(b) Ford and Genuine Parts. Defendants assert that it was error for the trial court to grant summary judgment on their nonparty defense as it pertained to the potential fault of Ford and Genuine Parts. Defendants specifically contend that (i) settled entities should be automatically included on the verdict form for purposes of apportioning fault among defendants; or in the alternative, (ii) they presented sufficient evidence to survive summary judgment on their nonparty defense as it pertained to the potential fault of Ford and Genuine Parts.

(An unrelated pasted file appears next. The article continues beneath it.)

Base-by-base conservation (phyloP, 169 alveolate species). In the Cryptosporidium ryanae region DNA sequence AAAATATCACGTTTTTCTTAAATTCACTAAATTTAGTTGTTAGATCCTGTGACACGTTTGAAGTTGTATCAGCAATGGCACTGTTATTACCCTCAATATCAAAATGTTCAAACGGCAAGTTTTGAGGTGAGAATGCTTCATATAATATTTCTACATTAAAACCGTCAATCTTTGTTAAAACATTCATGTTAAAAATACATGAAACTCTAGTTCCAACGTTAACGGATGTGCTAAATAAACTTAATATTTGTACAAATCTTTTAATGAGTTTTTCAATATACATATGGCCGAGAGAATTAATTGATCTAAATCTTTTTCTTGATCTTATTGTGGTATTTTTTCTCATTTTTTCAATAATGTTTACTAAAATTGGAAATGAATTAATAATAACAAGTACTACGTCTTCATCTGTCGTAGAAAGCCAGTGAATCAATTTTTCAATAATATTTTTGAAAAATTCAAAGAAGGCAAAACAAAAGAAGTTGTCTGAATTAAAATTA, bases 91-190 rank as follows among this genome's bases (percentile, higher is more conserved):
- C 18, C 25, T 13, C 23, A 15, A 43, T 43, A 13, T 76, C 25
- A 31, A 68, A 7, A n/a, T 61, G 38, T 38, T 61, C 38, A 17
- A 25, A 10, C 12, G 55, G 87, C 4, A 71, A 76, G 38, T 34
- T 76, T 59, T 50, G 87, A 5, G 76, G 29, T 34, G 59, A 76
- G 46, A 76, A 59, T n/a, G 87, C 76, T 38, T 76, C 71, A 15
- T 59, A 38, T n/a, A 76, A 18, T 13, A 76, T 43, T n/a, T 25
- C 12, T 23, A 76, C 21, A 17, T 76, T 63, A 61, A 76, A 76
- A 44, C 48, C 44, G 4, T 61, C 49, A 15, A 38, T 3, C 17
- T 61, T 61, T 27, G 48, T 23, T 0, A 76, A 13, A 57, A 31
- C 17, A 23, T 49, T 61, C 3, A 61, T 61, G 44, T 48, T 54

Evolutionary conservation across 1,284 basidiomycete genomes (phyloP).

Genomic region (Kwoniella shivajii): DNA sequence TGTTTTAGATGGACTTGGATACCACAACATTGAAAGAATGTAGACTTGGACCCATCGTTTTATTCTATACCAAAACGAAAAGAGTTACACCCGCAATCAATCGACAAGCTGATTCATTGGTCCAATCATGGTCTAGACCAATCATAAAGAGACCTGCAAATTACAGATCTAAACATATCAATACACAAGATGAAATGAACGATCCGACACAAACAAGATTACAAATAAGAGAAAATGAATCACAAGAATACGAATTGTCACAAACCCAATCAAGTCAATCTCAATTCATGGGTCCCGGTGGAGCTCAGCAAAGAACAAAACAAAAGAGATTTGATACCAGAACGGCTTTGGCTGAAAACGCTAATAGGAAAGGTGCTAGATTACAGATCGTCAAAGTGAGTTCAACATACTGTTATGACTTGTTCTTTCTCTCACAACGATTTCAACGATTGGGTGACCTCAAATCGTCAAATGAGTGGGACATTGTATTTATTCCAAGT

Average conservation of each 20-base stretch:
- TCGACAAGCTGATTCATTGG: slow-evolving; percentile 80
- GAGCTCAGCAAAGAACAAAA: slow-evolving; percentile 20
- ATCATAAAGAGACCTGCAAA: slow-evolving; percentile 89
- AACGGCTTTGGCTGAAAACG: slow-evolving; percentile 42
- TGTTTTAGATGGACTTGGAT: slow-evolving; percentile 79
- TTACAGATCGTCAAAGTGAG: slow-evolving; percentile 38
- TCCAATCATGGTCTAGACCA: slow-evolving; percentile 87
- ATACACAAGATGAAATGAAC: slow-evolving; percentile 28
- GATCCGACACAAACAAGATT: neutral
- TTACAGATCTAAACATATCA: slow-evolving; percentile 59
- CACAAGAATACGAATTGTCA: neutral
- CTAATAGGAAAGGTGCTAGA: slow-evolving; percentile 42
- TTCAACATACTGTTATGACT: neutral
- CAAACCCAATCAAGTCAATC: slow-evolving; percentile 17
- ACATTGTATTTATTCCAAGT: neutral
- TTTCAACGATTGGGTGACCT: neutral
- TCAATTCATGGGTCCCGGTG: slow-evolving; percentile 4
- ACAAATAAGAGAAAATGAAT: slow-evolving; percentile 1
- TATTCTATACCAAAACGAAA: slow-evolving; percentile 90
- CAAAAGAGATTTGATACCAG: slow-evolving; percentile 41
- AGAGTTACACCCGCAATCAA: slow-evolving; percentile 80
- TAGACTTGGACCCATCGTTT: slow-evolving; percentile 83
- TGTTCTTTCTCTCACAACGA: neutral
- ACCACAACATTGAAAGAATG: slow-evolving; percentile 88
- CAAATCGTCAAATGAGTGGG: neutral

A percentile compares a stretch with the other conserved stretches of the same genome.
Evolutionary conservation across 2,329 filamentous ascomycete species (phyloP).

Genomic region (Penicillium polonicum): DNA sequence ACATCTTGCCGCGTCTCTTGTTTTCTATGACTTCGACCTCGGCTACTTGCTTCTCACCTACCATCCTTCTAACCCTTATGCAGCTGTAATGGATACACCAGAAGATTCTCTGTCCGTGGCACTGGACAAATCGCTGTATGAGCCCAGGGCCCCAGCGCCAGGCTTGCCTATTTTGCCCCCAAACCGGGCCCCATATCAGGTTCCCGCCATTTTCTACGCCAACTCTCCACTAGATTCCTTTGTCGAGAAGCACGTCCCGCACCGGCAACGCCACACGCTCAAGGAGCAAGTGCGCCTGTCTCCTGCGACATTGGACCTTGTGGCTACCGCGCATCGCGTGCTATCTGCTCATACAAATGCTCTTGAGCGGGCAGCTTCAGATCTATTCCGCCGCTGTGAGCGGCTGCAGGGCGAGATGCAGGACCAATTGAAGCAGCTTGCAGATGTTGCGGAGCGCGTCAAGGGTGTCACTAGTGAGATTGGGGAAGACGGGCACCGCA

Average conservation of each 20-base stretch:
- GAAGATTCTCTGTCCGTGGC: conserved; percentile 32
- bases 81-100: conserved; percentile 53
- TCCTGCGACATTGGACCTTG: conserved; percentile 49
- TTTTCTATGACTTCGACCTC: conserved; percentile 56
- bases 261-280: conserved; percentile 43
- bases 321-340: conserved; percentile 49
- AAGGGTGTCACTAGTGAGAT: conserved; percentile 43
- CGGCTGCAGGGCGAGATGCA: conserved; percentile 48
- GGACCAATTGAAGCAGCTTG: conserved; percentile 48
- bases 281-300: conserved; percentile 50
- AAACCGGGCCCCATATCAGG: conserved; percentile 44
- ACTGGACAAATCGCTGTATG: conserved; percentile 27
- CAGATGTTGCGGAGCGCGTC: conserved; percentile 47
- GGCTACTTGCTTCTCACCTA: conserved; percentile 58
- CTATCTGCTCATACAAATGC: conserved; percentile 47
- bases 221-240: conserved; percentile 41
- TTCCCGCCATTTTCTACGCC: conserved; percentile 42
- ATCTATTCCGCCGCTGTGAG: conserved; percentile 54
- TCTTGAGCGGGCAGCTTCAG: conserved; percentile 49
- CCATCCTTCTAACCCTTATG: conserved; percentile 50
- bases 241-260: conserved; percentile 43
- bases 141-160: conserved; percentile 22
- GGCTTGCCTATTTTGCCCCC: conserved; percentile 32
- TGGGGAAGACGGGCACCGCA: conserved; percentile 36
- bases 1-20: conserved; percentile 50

(i) Pursuant to OCGA 51-12-33 (d) (1), the "[n]egligence or fault of a nonparty shall be considered if the plaintiff entered into a settlement agreement with the nonparty or if a defending party gives notice not later than 120 days prior to the date of trial that a nonparty was wholly or partially at fault." According to Defendants, the language of OCGA 51-12-33 (d) (1) "singles out settled parties" and requires the automatic consideration of their fault for purposes of apportioning damages among Defendants. Defendants' interpretation of the statute is erroneous. See Six Flags Over Ga. v. Kull, 276 Ga. 210, 211 (576 SE2d 880) (2003) ("Where the language of a statute is plain and unambiguous, judicial construction is not only unnecessary but forbidden.") (citation omitted); ALLTEL Ga. Communications v. Ga. Public Svc. Comm., 270 Ga. 105, 107 (1) (505 SE2d 218) (1998) (viewing statute "as a whole to construe all parts of a statute together to make all its parts harmonize") (citation, punctuation, and footnote omitted). By its plain terms, a nonparty's fault "shall be considered" in either of the two situations either where the nonparty has settled with the plaintiff or where the nonparty has been identified by the defendant in a timely and proper notice of fault.[3] See OCGA 51-12-33 (d) (1). Moreover, when OCGA 51-12-33 (d) (1) is read together with OCGA 51-12-33 (c), a defending party still must show that a settled entity "contributed to the alleged injury or damages" before its fault can be assessed by a trier of fact. Otherwise, there would be no basis for the apportionment of fault between the settled entity and the defendant. See McReynolds v. Krebs, 307 Ga. App. 330, 334 (1), 335 (3) (705 SE2d 214) (2010) (rejecting defendant's contention that trier of fact should have apportioned damages between her and a settled party where the defendant presented no evidence on which apportionment of liability could be based and thus waived any issue with regard to the verdict form). We therefore decline to interpret OCGA 51-12-33 (d) (1) as requiring a trier of fact to automatically consider the potential fault of a settled entity.